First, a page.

I recently misplaced my Forerunner 305 at home under mysterious circumstances. The timing of my loss was quite good because Garmin decided to release a new version of the Forerunner series around that time so I decided to get it. This is the first Garmin GPS watch that actually looks like a normal watch! (The others are moderately big and not as sleek.)
Amazon.com still doesn't sell it at this time, so I got it from REI.com. I ordered it online on 26 April, and the package arrived at my home in Singapore on 7 May via vPOSTUSA. vPOST seems to be getting better nowadays with a slicker reporting system and faster turnaround of around two weeks. (Click on all pictures below to see larger versions)
The second box contains the SB-800 flashlight from amazon.com. It's good to consolidate your vPOSTUSA purchases to save some money.
This morning I cycled around 37km along the PCN with Jan. The pictures below show the comparisons between the Cateye cycling computer which relies on the circumference of the wheel to get the distance travelled and the 405 which relies on the GPS satellites to do the same. As shown, the difference is about 200m over 37km, or around 1%. That's good enough for me!
This shows my heartrate; it's now 100 beats per minute. I didn't need to get the version that has the heartrate monitor because I can still use the one that came with my previous Forerunner 305.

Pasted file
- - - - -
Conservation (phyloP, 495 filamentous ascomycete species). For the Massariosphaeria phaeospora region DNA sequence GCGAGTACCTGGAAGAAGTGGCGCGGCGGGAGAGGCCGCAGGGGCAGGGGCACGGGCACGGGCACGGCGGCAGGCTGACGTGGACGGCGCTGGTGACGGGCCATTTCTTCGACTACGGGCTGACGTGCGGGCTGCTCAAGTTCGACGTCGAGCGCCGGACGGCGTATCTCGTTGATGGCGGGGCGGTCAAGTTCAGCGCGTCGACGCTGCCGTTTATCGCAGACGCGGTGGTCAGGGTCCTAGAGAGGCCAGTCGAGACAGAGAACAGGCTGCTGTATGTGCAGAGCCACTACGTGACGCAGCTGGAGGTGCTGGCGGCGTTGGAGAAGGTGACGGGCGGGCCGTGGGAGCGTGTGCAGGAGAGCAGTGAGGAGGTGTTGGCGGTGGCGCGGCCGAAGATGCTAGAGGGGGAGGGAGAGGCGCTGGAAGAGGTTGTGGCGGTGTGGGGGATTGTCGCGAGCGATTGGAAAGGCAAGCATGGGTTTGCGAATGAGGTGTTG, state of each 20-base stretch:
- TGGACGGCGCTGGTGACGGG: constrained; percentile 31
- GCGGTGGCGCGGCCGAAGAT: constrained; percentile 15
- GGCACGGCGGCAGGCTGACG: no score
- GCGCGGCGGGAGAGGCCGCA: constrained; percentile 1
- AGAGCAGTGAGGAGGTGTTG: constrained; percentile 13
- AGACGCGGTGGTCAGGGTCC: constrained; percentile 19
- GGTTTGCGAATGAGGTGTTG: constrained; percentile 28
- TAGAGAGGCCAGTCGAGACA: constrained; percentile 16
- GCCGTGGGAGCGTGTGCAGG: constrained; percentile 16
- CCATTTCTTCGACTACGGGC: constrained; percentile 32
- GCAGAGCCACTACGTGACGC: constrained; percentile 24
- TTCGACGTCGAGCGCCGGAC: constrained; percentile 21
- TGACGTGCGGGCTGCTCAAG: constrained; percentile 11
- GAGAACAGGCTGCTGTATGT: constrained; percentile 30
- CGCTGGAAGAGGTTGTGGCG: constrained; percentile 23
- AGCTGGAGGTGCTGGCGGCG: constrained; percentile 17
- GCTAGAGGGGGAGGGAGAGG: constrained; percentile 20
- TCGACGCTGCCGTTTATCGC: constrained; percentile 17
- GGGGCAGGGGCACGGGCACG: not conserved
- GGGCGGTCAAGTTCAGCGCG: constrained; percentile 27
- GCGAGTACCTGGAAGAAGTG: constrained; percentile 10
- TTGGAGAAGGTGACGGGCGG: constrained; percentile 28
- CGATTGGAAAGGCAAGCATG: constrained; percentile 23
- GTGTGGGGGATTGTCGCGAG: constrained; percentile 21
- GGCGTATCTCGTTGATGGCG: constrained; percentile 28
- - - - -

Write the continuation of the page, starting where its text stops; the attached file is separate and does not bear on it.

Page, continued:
This is the Virtual Partner screen. It's great for running when you don't have a running companion and just need an imaginery friend to keep you company or to pace you using some target timing or distance that you input into the watch.
The above two screens show the GPS satellites' accuracy. The SiRFstarIII chip is again found in the 405 according to wordings found on the box, so thick foliage shouldn't affect the signals too much.
A very interesting feature of this watch is the way the menus are selected. I don't know of any other watch that uses this 'iPod' like way of selecting menus. There are only two hard buttons on the right, and four 'places' on the bezel to select the menus. To select 'menu', you just put your finger at six o'clock. To select items within the menus, just do circular motions on the bezel the same way you operate an iPod! It's quite incredible!
After you've jogged/cycled, the information is stored in the watch. To transfer the info into the computer, you plug this USB stick into to the computer, and the data will be synced wirelessly and automatically. This feature is powered by the very cool ANT+Sport technology!
After the data is downloaded, Garmin Training Centre will launch and you can look at the nice graphs.
There's a built-in battery and you can charge the 405 using your computer's USB port or the supplied wall adaptor. This charging clip attaches to the watch and charges it. (The 100-240v wall adaptor supplied has a plug for the US. If you aren't in the US, just use one of those industry standard plug for your region and fix it to the customisable plug.)
The design of the 405 is really very pretty. If you need to know how far you've run or cycled, there's no better buy than this. For more info, look at Garmin's website or their blog.
And oh, this is my road bike. :)